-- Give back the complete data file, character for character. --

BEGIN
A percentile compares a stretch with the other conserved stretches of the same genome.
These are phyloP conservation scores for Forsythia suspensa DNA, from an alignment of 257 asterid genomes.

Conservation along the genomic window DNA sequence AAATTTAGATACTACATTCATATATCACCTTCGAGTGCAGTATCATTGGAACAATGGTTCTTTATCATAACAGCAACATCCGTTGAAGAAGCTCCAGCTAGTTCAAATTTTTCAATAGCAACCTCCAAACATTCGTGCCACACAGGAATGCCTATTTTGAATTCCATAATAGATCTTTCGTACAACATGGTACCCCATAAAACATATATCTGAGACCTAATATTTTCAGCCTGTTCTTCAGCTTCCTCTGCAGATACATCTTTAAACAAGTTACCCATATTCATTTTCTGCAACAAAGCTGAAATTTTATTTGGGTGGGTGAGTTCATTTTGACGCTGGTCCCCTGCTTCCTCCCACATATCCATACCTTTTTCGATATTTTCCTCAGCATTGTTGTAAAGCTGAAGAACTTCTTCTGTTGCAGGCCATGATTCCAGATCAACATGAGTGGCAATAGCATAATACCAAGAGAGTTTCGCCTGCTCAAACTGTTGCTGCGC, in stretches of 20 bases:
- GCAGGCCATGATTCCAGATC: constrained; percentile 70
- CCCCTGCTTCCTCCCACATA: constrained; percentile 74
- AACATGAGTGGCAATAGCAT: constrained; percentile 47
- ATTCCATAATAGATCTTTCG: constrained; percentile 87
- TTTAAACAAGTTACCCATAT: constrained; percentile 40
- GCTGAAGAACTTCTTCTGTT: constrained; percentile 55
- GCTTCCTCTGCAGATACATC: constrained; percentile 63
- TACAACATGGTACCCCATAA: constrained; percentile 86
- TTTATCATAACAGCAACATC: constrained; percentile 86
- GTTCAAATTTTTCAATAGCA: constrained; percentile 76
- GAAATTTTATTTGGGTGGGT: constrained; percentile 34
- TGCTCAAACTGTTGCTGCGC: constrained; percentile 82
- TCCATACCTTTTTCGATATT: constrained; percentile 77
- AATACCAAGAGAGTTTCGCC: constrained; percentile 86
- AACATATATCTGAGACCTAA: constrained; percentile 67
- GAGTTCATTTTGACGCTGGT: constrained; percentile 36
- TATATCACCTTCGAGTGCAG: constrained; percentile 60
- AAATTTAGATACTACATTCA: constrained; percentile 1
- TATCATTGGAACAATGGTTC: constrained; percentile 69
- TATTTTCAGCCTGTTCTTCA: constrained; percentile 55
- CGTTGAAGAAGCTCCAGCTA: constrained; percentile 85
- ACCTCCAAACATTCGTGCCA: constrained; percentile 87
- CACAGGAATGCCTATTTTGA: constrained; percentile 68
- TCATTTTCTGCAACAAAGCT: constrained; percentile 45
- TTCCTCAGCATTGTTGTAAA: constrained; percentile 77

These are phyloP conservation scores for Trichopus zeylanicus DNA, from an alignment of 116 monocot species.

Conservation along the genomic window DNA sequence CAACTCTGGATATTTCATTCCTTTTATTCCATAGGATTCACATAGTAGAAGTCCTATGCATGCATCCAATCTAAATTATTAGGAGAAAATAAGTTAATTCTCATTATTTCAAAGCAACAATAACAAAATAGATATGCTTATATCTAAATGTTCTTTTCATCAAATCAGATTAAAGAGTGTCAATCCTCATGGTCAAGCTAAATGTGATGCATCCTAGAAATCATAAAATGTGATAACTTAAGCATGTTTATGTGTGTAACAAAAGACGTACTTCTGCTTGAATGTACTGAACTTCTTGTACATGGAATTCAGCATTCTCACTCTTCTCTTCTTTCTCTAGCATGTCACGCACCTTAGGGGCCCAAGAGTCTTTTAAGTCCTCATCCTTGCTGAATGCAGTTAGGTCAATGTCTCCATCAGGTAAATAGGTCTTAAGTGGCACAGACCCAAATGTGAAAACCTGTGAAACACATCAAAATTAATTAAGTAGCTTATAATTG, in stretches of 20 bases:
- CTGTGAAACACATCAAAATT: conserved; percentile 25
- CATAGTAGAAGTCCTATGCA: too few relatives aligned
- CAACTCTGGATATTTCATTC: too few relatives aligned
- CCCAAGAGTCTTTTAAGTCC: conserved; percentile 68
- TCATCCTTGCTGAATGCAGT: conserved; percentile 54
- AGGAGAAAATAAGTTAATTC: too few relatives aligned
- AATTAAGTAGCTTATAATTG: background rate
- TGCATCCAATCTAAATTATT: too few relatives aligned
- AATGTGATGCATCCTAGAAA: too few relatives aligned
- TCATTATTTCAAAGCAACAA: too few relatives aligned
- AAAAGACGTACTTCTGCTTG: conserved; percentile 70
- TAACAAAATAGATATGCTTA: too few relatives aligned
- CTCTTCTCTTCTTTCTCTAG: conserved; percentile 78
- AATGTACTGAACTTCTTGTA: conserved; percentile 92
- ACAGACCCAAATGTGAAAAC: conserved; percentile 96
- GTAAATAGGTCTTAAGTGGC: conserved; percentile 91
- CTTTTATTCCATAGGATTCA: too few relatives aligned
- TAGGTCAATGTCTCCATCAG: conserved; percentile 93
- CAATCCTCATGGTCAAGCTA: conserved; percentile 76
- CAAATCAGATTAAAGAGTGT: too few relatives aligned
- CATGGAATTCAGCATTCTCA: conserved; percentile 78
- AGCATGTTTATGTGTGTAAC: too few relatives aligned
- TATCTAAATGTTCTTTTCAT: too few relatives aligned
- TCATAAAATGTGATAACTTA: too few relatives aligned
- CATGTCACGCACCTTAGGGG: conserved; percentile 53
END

A percentile compares a stretch with the other conserved stretches of the same genome.
These are phyloP conservation scores for Forsythia suspensa DNA, from an alignment of 257 asterid genomes.

Conservation along the genomic window DNA sequence AAATTTAGATACTACATTCATATATCACCTTCGAGTGCAGTATCATTGGAACAATGGTTCTTTATCATAACAGCAACATCCGTTGAAGAAGCTCCAGCTAGTTCAAATTTTTCAATAGCAACCTCCAAACATTCGTGCCACACAGGAATGCCTATTTTGAATTCCATAATAGATCTTTCGTACAACATGGTACCCCATAAAACATATATCTGAGACCTAATATTTTCAGCCTGTTCTTCAGCTTCCTCTGCAGATACATCTTTAAACAAGTTACCCATATTCATTTTCTGCAACAAAGCTGAAATTTTATTTGGGTGGGTGAGTTCATTTTGACGCTGGTCCCCTGCTTCCTCCCACATATCCATACCTTTTTCGATATTTTCCTCAGCATTGTTGTAAAGCTGAAGAACTTCTTCTGTTGCAGGCCATGATTCCAGATCAACATGAGTGGCAATAGCATAATACCAAGAGAGTTTCGCCTGCTCAAACTGTTGCTGCGC, in stretches of 20 bases:
- GCAGGCCATGATTCCAGATC: constrained; percentile 70
- CCCCTGCTTCCTCCCACATA: constrained; percentile 74
- AACATGAGTGGCAATAGCAT: constrained; percentile 47
- ATTCCATAATAGATCTTTCG: constrained; percentile 87
- TTTAAACAAGTTACCCATAT: constrained; percentile 40
- GCTGAAGAACTTCTTCTGTT: constrained; percentile 55
- GCTTCCTCTGCAGATACATC: constrained; percentile 63
- TACAACATGGTACCCCATAA: constrained; percentile 86
- TTTATCATAACAGCAACATC: constrained; percentile 86
- GTTCAAATTTTTCAATAGCA: constrained; percentile 76
- GAAATTTTATTTGGGTGGGT: constrained; percentile 34
- TGCTCAAACTGTTGCTGCGC: constrained; percentile 82
- TCCATACCTTTTTCGATATT: constrained; percentile 77
- AATACCAAGAGAGTTTCGCC: constrained; percentile 86
- AACATATATCTGAGACCTAA: constrained; percentile 67
- GAGTTCATTTTGACGCTGGT: constrained; percentile 36
- TATATCACCTTCGAGTGCAG: constrained; percentile 60
- AAATTTAGATACTACATTCA: constrained; percentile 1
- TATCATTGGAACAATGGTTC: constrained; percentile 69
- TATTTTCAGCCTGTTCTTCA: constrained; percentile 55
- CGTTGAAGAAGCTCCAGCTA: constrained; percentile 85
- ACCTCCAAACATTCGTGCCA: constrained; percentile 87
- CACAGGAATGCCTATTTTGA: constrained; percentile 68
- TCATTTTCTGCAACAAAGCT: constrained; percentile 45
- TTCCTCAGCATTGTTGTAAA: constrained; percentile 77

These are phyloP conservation scores for Trichopus zeylanicus DNA, from an alignment of 116 monocot species.

Conservation along the genomic window DNA sequence CAACTCTGGATATTTCATTCCTTTTATTCCATAGGATTCACATAGTAGAAGTCCTATGCATGCATCCAATCTAAATTATTAGGAGAAAATAAGTTAATTCTCATTATTTCAAAGCAACAATAACAAAATAGATATGCTTATATCTAAATGTTCTTTTCATCAAATCAGATTAAAGAGTGTCAATCCTCATGGTCAAGCTAAATGTGATGCATCCTAGAAATCATAAAATGTGATAACTTAAGCATGTTTATGTGTGTAACAAAAGACGTACTTCTGCTTGAATGTACTGAACTTCTTGTACATGGAATTCAGCATTCTCACTCTTCTCTTCTTTCTCTAGCATGTCACGCACCTTAGGGGCCCAAGAGTCTTTTAAGTCCTCATCCTTGCTGAATGCAGTTAGGTCAATGTCTCCATCAGGTAAATAGGTCTTAAGTGGCACAGACCCAAATGTGAAAACCTGTGAAACACATCAAAATTAATTAAGTAGCTTATAATTG, in stretches of 20 bases:
- CTGTGAAACACATCAAAATT: conserved; percentile 25
- CATAGTAGAAGTCCTATGCA: too few relatives aligned
- CAACTCTGGATATTTCATTC: too few relatives aligned
- CCCAAGAGTCTTTTAAGTCC: conserved; percentile 68
- TCATCCTTGCTGAATGCAGT: conserved; percentile 54
- AGGAGAAAATAAGTTAATTC: too few relatives aligned
- AATTAAGTAGCTTATAATTG: background rate
- TGCATCCAATCTAAATTATT: too few relatives aligned
- AATGTGATGCATCCTAGAAA: too few relatives aligned
- TCATTATTTCAAAGCAACAA: too few relatives aligned
- AAAAGACGTACTTCTGCTTG: conserved; percentile 70
- TAACAAAATAGATATGCTTA: too few relatives aligned
- CTCTTCTCTTCTTTCTCTAG: conserved; percentile 78
- AATGTACTGAACTTCTTGTA: conserved; percentile 92
- ACAGACCCAAATGTGAAAAC: conserved; percentile 96
- GTAAATAGGTCTTAAGTGGC: conserved; percentile 91
- CTTTTATTCCATAGGATTCA: too few relatives aligned
- TAGGTCAATGTCTCCATCAG: conserved; percentile 93
- CAATCCTCATGGTCAAGCTA: conserved; percentile 76
- CAAATCAGATTAAAGAGTGT: too few relatives aligned
- CATGGAATTCAGCATTCTCA: conserved; percentile 78
- AGCATGTTTATGTGTGTAAC: too few relatives aligned
- TATCTAAATGTTCTTTTCAT: too few relatives aligned
- TCATAAAATGTGATAACTTA: too few relatives aligned
- CATGTCACGCACCTTAGGGG: conserved; percentile 53